Month: November 2009

Becki & His Healing Now

Some LDS women might be tempted to rest in all their hard work and achievements.

And yet some “Latter Day Saint” women boast in the cross, the blood of Jesus Christ, and righteousness obtained through exhilarating, undeserved grace.

Listen to Becki’s story.  It brought tears of joy to my eyes on this Monday morning in Southeastern Idaho.  This is the joy of Christmas.

Mormon Women: Portraits and Conversations (2009)

It seems that this book, put together by James N. Kimball and Kent Miles, seeks to break the old stereotypes and pay tribute.

I read with keen interest on the professor at Harvard — Laurel Thatcher Ulrich’s biographical essay.  She begins,

Sugar City, Idaho, was lively for a tiny little town of nine hundred people when I grew up there.  It’s five miles north of Rexburg along the highway toward Yellowstone.  The whole town washed away in the Teton Flood of 1976.  By then, my parents had moved to Idaho Falls, but we went back that year to visit.  There were two or three buildings still standing that I could remember.  Even trees were washed away.

It ‘s an interesting feeling having the material of your childhood washed away.  Not that there was a lot of there anyway, because it was a new town of 1906.  It was sugar factory town.  Now it’s like a subdivision bedroom community of Rexburg.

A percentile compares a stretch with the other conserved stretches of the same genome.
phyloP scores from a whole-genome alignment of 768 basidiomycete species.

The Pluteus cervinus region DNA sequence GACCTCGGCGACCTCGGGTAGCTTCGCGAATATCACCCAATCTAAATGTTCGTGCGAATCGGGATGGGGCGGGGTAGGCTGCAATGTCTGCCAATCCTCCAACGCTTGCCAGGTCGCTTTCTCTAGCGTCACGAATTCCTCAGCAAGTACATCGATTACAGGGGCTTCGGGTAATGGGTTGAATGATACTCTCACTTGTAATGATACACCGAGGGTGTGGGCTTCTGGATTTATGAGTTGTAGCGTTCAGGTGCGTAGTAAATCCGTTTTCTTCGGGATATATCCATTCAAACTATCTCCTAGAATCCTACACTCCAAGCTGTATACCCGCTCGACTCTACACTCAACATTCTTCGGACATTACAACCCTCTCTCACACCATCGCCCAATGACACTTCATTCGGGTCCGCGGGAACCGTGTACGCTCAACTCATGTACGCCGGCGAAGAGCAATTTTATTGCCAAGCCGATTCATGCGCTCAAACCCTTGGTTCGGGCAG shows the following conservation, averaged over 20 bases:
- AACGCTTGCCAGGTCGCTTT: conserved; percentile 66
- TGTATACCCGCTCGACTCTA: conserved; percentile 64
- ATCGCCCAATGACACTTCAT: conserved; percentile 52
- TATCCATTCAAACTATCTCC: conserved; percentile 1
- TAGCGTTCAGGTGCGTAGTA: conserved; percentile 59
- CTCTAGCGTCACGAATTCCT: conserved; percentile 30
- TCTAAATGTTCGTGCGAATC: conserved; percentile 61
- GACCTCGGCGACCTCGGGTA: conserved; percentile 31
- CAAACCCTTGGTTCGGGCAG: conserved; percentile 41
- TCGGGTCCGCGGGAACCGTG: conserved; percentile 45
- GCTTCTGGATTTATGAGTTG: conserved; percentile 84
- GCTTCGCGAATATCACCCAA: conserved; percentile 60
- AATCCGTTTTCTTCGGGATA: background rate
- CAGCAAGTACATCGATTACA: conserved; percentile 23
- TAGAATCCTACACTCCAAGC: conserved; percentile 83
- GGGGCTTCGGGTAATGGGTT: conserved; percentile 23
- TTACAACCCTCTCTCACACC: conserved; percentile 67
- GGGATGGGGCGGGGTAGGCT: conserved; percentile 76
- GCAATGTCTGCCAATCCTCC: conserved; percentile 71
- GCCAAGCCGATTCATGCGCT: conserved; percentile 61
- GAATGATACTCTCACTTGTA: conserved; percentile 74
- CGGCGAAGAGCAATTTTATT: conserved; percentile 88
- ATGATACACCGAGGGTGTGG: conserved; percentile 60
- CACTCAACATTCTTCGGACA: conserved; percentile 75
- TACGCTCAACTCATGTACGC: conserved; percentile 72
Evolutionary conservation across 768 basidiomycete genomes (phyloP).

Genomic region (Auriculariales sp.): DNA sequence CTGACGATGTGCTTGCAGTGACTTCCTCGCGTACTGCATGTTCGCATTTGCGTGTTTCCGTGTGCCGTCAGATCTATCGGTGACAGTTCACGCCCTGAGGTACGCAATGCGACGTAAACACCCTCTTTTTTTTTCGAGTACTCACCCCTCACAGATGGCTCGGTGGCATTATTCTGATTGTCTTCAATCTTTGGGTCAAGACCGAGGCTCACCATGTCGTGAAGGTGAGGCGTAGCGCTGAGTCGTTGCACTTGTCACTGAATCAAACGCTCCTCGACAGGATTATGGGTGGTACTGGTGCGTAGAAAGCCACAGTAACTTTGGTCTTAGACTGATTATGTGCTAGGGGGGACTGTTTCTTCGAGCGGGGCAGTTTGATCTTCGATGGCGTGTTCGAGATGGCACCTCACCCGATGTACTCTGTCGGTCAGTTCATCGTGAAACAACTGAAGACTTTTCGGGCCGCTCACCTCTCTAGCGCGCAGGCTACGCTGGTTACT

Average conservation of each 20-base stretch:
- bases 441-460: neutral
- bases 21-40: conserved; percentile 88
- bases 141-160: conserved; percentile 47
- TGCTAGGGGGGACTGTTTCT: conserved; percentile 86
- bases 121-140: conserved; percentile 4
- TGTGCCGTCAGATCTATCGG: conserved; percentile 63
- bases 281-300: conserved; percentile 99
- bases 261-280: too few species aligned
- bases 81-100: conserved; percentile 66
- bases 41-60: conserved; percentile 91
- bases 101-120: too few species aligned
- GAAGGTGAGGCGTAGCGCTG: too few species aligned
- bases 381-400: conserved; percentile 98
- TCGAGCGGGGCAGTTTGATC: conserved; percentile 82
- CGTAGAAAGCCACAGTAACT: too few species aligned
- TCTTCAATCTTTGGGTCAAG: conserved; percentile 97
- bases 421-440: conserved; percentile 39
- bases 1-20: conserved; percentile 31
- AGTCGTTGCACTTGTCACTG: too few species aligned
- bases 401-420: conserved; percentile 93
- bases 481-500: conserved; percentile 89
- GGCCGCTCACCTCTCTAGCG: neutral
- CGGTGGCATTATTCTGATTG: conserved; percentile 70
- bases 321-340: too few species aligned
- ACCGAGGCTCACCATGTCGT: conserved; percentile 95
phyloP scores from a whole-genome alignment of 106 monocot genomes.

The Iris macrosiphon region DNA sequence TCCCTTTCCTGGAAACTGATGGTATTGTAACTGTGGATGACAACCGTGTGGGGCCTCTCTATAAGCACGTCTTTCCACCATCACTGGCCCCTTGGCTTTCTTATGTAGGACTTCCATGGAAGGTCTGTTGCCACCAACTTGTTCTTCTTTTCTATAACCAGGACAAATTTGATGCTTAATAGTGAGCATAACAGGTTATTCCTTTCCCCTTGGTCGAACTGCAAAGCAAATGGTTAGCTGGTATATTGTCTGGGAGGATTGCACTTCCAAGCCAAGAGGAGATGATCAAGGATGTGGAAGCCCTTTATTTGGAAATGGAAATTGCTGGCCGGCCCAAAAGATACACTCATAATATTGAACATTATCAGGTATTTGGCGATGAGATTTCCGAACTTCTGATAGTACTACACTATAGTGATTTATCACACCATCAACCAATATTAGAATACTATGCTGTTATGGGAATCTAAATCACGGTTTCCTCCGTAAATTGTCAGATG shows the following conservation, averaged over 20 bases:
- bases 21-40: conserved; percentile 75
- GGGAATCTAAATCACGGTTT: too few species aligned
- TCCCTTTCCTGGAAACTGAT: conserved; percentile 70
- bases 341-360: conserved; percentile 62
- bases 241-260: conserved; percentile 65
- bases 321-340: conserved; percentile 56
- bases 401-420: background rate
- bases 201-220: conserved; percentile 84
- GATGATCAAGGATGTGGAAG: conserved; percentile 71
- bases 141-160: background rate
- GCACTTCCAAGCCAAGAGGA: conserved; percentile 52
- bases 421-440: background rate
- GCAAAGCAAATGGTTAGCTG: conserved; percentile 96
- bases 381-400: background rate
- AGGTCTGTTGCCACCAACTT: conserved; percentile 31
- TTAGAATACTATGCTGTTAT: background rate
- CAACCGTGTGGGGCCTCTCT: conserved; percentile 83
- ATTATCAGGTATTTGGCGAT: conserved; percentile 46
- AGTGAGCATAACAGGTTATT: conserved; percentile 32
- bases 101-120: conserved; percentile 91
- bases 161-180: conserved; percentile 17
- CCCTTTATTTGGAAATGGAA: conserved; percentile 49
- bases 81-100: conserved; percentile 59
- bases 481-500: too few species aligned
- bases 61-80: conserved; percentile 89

This is a Mormon life story because it begins with ancestors.  My grandparents had homesteaded in Teton City, near Sugar City, and that’s where my mom was born.  My dad was also born in Idaho, in the little town of Thatcher.  So both of my parents grew up in the age of cattle and sheep, and both of them had sheep, if I’m not mistaken.  Dad was a school teacher.  The only job he could get was in Teton, and he came out and boarded with my mother’s parents.  That’s how they met.  My parents spent almost all of their married life in southeastern Idaho.

We used to say Sugar City was 99.44 percent Mormon.  And it really was a very intact and very active Mormon town.  Whereas Teton, where my mother grew up, was a backsliding Mormon town, and my mother’s family, the Sidoways, were among the backsliders.  That was a great dynamic to grow up with.  I had Thatcher relatives who were active in the Church and Sidoways who weren’t” (pp. 87-88).